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Traveling with Your Newborn and Kids

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While a family reunion may not sound as exciting as a trip to a theme park or far away land it provides children with an understanding of their heritage. Family reunions are an opportunity to teach the kids about family. Who are our ancestors? Where were they born? Were they involved in the making of history? Who will be attending? How is everyone related? Where will they be traveling from? These are but a few of the questions that are likely to spark the interest of the children.


Of course if you have a new baby, even if I encourage you to talk to him about the upcoming trip, your concerns are others—if you must take an airplane to get there and are wondering how you are going to manage bringing over all the gadget your baby needs, there are a few solutions. First get your own pediatrician’s opinion, bring some help with you, get a nonstop flight, fly during an off-peak time, and be prepared for everything. Best to wait at least six weeks before you fly.


But what about all the gadgets you have been accustomed to?


If you can afford it I found this interesting Web site called Traveling Baby Company here’s their pitch and promise: “[TBC]offers you high quality baby products that are clean, safe and comfortable. Our network is dedicated to provide outstanding customer service and making your trip stress free. Experience the ease of traveling with children as trusted brand name items are delivered straight to your door. You will never have to pack extra luggage or carry bulky equipment again. The convenience is amazing!! Relax while you travel and put your mind at ease, we will do the rest.”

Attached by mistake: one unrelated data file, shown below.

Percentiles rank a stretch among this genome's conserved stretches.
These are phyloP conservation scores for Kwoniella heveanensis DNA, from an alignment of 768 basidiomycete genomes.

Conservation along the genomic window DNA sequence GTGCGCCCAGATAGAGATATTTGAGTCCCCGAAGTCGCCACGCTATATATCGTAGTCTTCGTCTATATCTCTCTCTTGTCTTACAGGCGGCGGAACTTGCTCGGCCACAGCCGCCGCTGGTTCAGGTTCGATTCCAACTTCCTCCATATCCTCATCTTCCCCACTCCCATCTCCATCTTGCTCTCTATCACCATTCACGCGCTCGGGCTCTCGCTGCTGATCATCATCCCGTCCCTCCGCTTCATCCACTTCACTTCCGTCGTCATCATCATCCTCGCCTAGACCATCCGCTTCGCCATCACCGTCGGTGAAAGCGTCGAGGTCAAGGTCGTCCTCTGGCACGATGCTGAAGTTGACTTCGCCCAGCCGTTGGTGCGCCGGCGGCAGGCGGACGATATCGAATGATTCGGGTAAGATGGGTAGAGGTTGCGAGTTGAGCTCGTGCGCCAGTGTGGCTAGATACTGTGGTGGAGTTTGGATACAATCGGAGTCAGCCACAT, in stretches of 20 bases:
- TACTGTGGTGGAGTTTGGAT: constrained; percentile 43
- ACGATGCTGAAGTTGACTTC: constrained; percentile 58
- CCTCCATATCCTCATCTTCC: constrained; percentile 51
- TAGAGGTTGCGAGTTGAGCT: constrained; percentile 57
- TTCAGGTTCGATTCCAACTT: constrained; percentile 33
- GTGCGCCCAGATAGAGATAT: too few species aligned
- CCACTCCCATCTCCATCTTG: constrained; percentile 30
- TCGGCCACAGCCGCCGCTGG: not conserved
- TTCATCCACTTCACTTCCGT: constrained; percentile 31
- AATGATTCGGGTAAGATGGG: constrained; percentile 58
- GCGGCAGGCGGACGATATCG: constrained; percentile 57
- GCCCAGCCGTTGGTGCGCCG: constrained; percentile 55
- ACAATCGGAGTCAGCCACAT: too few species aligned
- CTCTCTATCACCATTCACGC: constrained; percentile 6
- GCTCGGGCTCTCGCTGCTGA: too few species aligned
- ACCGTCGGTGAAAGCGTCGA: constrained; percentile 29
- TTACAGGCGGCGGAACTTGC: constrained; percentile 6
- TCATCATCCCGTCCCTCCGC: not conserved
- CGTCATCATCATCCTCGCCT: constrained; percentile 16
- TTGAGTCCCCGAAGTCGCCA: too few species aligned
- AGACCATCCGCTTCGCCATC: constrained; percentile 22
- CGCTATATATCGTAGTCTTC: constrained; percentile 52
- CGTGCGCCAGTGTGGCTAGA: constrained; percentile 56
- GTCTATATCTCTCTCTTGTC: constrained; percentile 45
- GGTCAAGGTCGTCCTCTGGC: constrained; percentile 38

A client of mine swears by them. As a bi-coastal (LA- NYC) family they used this service to manage the back and forth in the first few months of their baby’s life. Eventually they bought enough stuff in their second home to live comfortably in both places. The site is called traveling baby co.


If you cannot afford it don’t worry you can still make it work. The most important item in your traveling luggage for a baby (or a toddler) is a car seat. All car rental companies rent car seats too, so it might behoove you to get rent a car so that you are independent and you have enough car seats for your kids. But you can also only rent a car seat, make sure whomever pick you up at the airport has it securely installed in their car, do not travel at any time with out one.


The most important items to pack for a new born are:


  • A good sling
  • A Snuggle Nest (Which is a small comfortable traveling bed 0 to 3 months)
  • Enough swaddling blankets
  • A white noise maker I love the Cloud Sleep Sheep because you can take the little noise machine out of the sheep and place it just about anywhere. Babies do love noise.